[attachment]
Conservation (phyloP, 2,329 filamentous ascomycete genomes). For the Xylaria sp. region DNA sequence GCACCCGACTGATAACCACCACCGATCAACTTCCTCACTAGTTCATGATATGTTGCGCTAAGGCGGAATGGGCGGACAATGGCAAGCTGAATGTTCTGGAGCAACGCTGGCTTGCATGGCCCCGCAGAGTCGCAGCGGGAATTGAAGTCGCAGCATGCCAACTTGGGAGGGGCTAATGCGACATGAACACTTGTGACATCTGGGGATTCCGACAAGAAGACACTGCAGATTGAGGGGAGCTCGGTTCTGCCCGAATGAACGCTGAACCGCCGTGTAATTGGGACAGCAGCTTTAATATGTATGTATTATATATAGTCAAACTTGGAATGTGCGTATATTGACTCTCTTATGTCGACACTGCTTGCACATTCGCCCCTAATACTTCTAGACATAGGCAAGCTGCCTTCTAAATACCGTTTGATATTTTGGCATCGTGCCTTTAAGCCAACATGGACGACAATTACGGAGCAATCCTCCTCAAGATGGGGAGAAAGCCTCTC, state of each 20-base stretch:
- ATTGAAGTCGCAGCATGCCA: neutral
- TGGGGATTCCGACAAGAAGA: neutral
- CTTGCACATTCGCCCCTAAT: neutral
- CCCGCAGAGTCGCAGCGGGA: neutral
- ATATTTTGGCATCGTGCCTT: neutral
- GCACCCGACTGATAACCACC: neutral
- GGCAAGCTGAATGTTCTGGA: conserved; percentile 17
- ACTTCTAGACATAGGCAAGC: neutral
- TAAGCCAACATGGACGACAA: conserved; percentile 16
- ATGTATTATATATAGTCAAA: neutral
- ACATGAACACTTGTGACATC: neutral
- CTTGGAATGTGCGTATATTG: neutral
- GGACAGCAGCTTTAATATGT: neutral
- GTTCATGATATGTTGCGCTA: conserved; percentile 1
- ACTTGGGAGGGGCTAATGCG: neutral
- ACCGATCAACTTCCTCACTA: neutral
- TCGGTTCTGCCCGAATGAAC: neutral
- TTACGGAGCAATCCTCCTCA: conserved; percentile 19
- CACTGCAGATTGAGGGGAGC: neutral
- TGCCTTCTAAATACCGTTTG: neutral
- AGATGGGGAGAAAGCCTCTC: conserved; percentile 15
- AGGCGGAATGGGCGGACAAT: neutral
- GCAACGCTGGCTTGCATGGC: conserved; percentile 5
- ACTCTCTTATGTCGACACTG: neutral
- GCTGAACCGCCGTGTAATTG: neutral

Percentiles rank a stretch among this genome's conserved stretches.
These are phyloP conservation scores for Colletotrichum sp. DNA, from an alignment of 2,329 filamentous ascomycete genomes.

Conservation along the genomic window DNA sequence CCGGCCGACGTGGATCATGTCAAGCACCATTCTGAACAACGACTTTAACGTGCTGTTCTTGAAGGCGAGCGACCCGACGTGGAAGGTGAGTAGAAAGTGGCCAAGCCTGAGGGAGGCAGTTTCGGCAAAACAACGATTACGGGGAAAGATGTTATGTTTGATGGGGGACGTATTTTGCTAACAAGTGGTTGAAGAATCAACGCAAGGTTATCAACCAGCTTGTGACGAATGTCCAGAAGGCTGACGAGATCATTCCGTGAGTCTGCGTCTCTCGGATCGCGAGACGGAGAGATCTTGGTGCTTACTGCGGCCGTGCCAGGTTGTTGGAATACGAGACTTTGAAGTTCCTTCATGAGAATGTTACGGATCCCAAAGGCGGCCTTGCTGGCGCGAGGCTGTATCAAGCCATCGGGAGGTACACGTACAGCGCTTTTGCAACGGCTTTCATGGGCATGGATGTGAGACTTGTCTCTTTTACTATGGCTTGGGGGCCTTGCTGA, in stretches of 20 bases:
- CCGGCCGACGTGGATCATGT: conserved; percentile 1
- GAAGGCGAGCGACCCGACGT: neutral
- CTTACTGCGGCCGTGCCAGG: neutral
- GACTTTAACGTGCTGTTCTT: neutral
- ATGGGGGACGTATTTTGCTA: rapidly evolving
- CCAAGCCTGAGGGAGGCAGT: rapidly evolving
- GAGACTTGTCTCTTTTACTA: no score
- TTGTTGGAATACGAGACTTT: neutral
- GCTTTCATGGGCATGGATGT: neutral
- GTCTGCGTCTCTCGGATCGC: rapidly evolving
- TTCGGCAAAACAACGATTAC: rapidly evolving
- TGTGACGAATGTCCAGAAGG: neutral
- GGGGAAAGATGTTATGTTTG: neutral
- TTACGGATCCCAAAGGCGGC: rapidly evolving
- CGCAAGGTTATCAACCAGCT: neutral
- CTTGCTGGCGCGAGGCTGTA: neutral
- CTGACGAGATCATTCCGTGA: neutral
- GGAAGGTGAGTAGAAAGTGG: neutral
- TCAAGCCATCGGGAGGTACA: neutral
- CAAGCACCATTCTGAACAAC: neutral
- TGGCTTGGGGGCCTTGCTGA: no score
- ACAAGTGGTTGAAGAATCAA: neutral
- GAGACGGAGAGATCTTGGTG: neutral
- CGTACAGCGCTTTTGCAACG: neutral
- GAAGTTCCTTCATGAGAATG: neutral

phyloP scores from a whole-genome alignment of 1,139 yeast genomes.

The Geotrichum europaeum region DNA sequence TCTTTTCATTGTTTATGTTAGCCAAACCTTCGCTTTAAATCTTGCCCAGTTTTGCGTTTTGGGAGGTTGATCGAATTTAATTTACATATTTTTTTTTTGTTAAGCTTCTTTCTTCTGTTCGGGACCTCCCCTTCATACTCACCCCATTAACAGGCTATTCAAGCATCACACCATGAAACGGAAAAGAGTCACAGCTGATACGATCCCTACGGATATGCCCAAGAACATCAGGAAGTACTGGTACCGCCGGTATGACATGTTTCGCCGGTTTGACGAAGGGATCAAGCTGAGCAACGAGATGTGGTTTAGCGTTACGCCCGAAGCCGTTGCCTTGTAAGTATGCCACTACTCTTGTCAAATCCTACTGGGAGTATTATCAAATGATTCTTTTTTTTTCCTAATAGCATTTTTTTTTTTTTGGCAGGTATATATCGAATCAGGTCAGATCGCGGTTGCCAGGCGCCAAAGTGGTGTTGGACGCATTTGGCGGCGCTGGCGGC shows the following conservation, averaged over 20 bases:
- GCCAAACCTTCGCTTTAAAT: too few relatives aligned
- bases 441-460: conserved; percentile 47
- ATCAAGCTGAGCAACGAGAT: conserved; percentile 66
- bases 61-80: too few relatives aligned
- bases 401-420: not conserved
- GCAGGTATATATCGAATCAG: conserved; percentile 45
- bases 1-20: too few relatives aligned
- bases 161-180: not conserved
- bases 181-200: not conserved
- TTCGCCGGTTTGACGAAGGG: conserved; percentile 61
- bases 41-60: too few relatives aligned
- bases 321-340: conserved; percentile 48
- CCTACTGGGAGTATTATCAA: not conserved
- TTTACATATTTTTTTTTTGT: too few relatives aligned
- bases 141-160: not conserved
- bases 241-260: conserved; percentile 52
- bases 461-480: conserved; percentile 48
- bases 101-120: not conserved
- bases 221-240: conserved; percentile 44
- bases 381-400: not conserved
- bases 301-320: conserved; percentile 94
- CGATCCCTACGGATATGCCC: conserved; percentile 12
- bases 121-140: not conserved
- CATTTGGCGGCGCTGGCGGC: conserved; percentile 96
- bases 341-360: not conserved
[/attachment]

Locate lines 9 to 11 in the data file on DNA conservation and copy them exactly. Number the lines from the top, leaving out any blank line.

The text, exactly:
- ACTTCTAGACATAGGCAAGC: neutral
- TAAGCCAACATGGACGACAA: conserved; percentile 16
- ATGTATTATATATAGTCAAA: neutral